Sunday, May 5, 2024

The List of Adrian Messenger

 The List of Adrian Messenger (1959) by Philip MacDonald

Adrian Messenger presents his old friend George Firth with a list of ten names with addresses. While he is on a short trip to America, he would like Firth, an official with Scotland Yard, to check up on these men--without knowing the whys or wherefores. He just wants the answer to one simple question: Are these men living at these address? Firth owes Messenger many favors, so, of course, he agrees. But Messenger never makes it to America. The plane he's flying on goes down over the Atlantic. Three people make it out of the plane alive--including Messenger--but he dies of his injuries before help can arrive. A tragic accident. Or is it?

Raoul St. Denis, famous French journalist & former member of the French resistance during the war, was also on that plane. And he was one of the survivors. St. Denis is very familiar with the sound of explosive devices and he's quite certain that one went off before the plane went down. It begins to look like someone didn't want Messenger to make that trip to America...especially when reports begin to come in on the ten men. Every one of them but one has died in an accident within the last five years. Or what has been officially declared an accident. Firth calls on General Anthony Gethryn, former intelligence officer and master at unraveling out-of-the-way puzzles. Could someone be orchestrating this deliberate elimination of the men on Messenger's list? Would someone really blow up a plane and (in another instance) derail a train to get at a particular man? And, if so, to what purpose?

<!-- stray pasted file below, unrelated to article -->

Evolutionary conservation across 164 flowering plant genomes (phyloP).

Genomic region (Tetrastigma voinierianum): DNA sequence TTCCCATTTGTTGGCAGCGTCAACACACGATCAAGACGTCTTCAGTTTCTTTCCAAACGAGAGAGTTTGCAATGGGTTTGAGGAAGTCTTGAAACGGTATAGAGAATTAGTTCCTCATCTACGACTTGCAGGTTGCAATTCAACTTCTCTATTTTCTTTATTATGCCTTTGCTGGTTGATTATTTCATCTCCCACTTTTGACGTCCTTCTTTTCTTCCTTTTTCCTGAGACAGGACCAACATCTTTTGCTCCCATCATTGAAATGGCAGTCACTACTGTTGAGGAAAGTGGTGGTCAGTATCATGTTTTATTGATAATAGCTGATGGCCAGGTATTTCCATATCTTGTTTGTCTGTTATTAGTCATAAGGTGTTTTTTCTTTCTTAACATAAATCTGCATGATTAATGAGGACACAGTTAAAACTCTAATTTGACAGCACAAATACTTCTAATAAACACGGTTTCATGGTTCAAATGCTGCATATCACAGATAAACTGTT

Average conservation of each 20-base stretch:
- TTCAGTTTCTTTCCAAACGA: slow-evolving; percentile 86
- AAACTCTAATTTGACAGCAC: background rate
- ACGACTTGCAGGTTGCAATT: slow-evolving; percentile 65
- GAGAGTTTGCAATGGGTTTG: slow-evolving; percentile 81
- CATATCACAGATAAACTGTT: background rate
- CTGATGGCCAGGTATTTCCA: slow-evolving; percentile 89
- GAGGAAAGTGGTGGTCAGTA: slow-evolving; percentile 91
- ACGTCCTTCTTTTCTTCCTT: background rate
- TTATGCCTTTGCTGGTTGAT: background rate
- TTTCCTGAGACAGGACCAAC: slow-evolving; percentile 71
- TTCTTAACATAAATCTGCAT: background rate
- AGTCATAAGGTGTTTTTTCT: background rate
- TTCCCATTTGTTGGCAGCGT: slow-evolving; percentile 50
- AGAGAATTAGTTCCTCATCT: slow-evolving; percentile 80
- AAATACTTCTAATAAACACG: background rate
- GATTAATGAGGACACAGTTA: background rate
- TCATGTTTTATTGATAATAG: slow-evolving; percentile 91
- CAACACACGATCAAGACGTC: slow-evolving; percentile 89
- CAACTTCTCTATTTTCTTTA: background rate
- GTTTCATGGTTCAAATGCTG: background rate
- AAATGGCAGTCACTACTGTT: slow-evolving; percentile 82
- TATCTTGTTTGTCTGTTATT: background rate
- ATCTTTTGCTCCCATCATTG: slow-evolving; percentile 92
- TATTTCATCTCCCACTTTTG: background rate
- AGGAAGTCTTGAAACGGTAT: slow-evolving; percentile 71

Messenger's only comments to Firth about the situation was that "It's so big, and so--so preposterous, I daren't tell anyone yet." The only way for Gethryn and the Scotland Yard men to track the culprit is to find out what ties these ten men together. Their first clues come from St. Denis, who gives a near-verbatim recital of Messenger's last words before his injuries got the better of him But even then they don't catch all of the clues before the villain starts on the second part of his plan...They're going to have to move fast to catch him before he completes it.

This was the first MacDonald book I ever read...many moons before I ever even knew what a blog was. And it was one of the first mysteries I read where a killer was working his way through a group of people for purposes of his own; purposes that our detective had to discover in order to make sense of the apparently randomness of the group. And definitely one of the first where the motive wasn't psychologically driven. I thought it was a knock-out book that kept me reading like mad to get to the end. It made enough of an impression on me that once I got settled in again, I remembered what the connection was. But the book is so good that it didn't matter. I loved following the investigation with Gethryn and the way he worked with St. Denis in the last half of the book. And I still love the poetic justice (mentioned in the last line of the book--below) that comes to the killer in the end. 

Outstanding book that was made into a movie in 1963 with Kirk Douglas and George C. Scott (among others). Now I just need to find time to sit down and watch it too. ★★★★

First line:For several years after it was all over, there was understandable resistance in high places to the public telling of the story, and even now the project is eyed askance.

Last line: "What you would call, I think, a justice poetic..."


Deaths =  14 (two airplane (bomb); one cycling accident; three fell from height; four car/motorbike accident; two drowned; one shot; one hit by a bus)


Marty said...

The movie has a weird gimmick which, to me anyway, detracted from the story. I couldn't say how closely it followed the book in general, but the ending was changed (although the result was the same). Marty

Bev Hankins said... I'm really curious to see the movie. Just to see what the gimmick is. :-)

BillS said...

I saw the film many years ago. It's full of big stars heavily disguised who unmaked in the closing credits .That's all I remember. If that's a spoiler , please delete the comment.

Bev Hankins said...

From the book plot, I don't see how that would be a spoiler.